2
$\begingroup$

I am currently studying the backpropagation process and gradient decent algorithm form the book Neural Networks and Deep Learning written by Michael Nielsen and 3Blue1Brown channel in YouTube.

My question is about calculating the gradient in gradient decent algorithm(the whole dataset as input).

I have drawn a picture that shows my understanding about how the algorithm works: enter image description here

For example we have 1 million hand written digit images and through the first iteration we feed the network with this 1 million images. Then the gradient is calculated for each images, summed together and averaged before updating the weights.

If my understanding is not wrong, this is the same thing that I saw in 3Blue1Brown channel. In this process the average of gradient is calculated with respect to the cost of each image and not the average cost of the whole data set(1 million) in one iteration, so the formula for calculating the cost has no effect here, rather its derivative is used for calculating the gradients for each image and we do not take the average of costs here.

First I want to know if this is a correct picture about how one iteration of calculating gradient decent works, second, why don't we take the derivatives of average costs with respect to the weights and biases and then take the average sum of all gradients?

And the last question, how the number of iterations and epochs can be assigned here? can we say number of epochs is always equal to the number of iteration since the whole data is used for each iteration?

$\endgroup$
  • $\begingroup$ $C_i$ stands for? $\endgroup$ – hanugm Nov 6 '19 at 5:30
  • $\begingroup$ @hanugm The cost(error) of one image as input in one iteration $\endgroup$ – Morti Nov 6 '19 at 19:57
0
$\begingroup$

Starting from the last part, as the entire dataset is used, number of epochs(run over entire dataset) equals number of iterations. Instead, one can do the calculation in "mini batches" (of 32, for example), then the run over each 32 samples is called an iteration.

As for the rest of the question, you can chose a batch that is equal to the entire dataset - this is called "batch gradient descent"; or update after every single sample (a batch size of 1) which is "stochastic gradient descent". Any other choice is called "mini-batch gradient descent.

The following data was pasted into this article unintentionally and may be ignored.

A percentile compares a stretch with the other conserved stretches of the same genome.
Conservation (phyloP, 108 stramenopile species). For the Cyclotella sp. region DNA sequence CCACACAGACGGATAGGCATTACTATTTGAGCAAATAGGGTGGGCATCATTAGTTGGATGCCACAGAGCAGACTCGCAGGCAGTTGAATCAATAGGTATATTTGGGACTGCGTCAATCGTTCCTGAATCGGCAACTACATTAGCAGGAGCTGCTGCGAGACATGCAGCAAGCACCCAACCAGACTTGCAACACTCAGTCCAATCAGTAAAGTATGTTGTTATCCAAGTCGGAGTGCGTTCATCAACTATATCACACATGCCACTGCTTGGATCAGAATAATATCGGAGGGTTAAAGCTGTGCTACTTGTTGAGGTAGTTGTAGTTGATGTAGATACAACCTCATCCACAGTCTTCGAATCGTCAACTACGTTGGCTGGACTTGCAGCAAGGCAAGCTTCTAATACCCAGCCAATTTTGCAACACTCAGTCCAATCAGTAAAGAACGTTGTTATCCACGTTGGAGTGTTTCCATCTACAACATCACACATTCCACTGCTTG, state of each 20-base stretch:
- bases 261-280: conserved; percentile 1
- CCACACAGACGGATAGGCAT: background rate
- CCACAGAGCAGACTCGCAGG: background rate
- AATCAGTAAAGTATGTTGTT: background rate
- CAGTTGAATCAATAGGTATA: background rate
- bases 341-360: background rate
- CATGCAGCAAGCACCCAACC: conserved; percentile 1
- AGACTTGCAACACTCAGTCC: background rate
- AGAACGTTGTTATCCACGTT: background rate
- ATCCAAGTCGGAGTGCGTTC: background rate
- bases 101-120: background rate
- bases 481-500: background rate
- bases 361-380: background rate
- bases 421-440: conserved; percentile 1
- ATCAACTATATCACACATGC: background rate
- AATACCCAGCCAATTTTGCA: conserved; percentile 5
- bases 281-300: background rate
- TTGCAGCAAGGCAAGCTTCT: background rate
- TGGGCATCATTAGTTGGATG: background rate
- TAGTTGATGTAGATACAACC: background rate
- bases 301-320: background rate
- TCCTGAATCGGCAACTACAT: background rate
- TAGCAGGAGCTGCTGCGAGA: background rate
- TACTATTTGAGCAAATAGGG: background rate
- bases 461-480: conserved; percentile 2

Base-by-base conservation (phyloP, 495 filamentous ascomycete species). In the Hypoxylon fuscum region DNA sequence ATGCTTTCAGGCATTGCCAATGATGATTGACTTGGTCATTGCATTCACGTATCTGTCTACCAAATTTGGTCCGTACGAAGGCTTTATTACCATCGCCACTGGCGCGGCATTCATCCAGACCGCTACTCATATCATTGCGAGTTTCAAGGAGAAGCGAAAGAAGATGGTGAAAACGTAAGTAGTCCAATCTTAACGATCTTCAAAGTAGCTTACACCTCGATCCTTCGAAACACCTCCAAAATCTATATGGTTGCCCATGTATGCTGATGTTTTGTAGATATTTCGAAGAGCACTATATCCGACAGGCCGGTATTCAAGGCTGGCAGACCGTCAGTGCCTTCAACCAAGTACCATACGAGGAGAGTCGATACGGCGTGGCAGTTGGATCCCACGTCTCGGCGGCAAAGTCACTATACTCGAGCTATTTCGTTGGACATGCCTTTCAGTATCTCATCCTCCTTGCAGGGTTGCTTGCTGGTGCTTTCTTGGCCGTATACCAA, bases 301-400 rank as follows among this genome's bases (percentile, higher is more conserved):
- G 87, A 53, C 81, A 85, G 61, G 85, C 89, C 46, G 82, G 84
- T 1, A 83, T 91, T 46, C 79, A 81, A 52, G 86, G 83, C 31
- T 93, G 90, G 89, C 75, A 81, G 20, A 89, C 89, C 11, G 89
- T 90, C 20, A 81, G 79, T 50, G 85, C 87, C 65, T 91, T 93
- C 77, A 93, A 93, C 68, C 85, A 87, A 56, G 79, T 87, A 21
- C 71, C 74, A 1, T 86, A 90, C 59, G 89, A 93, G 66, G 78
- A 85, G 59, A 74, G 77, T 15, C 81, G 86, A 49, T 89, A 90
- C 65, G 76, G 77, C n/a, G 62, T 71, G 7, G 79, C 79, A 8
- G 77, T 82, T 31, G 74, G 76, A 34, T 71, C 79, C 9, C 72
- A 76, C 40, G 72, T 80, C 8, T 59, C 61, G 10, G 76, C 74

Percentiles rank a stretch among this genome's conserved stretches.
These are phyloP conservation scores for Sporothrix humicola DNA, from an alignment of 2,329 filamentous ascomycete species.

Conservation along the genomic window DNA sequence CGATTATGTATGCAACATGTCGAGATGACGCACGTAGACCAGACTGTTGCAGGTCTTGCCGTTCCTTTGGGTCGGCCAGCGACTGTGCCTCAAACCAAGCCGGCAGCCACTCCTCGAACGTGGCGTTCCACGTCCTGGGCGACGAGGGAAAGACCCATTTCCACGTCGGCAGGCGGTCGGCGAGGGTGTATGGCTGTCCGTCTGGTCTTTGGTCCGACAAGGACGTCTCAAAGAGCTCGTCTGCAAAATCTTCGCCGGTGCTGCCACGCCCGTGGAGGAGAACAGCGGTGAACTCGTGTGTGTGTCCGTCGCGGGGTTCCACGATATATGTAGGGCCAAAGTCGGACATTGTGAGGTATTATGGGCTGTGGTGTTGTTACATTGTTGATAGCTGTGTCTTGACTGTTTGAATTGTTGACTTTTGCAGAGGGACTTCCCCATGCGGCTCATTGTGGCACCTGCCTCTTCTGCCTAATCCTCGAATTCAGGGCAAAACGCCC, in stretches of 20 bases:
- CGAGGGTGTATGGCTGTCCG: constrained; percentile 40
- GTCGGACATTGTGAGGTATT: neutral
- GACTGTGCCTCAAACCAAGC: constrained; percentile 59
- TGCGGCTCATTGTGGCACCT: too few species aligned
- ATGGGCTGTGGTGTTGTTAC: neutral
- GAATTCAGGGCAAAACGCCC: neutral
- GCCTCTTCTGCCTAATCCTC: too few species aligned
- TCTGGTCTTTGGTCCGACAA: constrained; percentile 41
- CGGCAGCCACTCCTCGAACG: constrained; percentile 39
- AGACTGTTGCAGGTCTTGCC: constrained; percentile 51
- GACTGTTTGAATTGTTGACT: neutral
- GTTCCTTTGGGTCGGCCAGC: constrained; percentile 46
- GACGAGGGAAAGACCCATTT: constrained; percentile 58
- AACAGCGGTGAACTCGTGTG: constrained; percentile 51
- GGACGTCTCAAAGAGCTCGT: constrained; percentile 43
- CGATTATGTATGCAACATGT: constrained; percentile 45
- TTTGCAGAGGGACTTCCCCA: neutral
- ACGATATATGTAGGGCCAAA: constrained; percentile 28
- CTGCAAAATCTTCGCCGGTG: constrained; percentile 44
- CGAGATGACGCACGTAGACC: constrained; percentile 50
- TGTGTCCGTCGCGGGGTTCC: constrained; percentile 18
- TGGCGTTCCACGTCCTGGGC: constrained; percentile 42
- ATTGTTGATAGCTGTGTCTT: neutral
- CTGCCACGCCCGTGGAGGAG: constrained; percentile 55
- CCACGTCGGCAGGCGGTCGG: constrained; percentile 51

Deep Learning course on Coursera offers a relatively better explanation of these matters compared to Nielsen's book or 3B1B videos. You can watch the videos for free. In particular here is the video on Gradient Descent.

$\endgroup$
  • $\begingroup$ Thanks for the explaining of last part, but my question about the way I am picturing the gradient decent calculation has not answered yet. I want to know whether the gradient is calculated for each image and then taking the average sum or not. Also the part for average cost is another question. $\endgroup$ – Morti Nov 6 '19 at 20:02
  • $\begingroup$ In addition to above, why do we update the batch size=1(entire dataset) in stochastic gradient descent? by "update" you mean shuffling only? because if we enter a whole new dataset, as far as I know that means online stochastic gradient decent. $\endgroup$ – Morti Nov 6 '19 at 20:08
  • $\begingroup$ Summation and derivation can change places without changing the result for this calculation (it is a finite sum), so you can take the cost function or its derivative interchangeably. And batch size=1 does not mean the whole dataset, it is the exact opposite: each sample is taken as an individual batch, after with the update is made - which means changing the coefficients of the cost function (in another word, changing the cost function). $\endgroup$ – serali Nov 7 '19 at 7:44
  • $\begingroup$ In think what you are trying to explain is the process of stochastic gradient decent and not gradient decent, my question above is about gradient decent(batch gradient decent) that the whole dataset feeds to the network. About the firts part in your answer, this thread says the result of taking average cost in the gradient decent is not equal to the average of gradient decent with each cost:datascience.stackexchange.com/questions/56405/… $\endgroup$ – Morti Nov 7 '19 at 18:52
  • $\begingroup$ Looking from the comments/answers to that question, original poster may have tampered with the question after the replies. That question refers to SGD, in which update to the total cost function is made after the gradients of cost for each sample is calculated. What I was trying to say above is also stated in the replies given there, which is gradient of a sum is sum of gradients. But one can't carry this any further as suggested there, and sum over the variables of the function on which the gradient is applied. del(C(w1))+del(C(w2)) = del(C(w1)+C(w2)) but not del(C(w_1+w_2)) for nonlinear C. $\endgroup$ – serali Nov 8 '19 at 10:59

Your Answer

By clicking “Post Your Answer”, you agree to our terms of service, privacy policy and cookie policy

Not the answer you're looking for? Browse other questions tagged or ask your own question.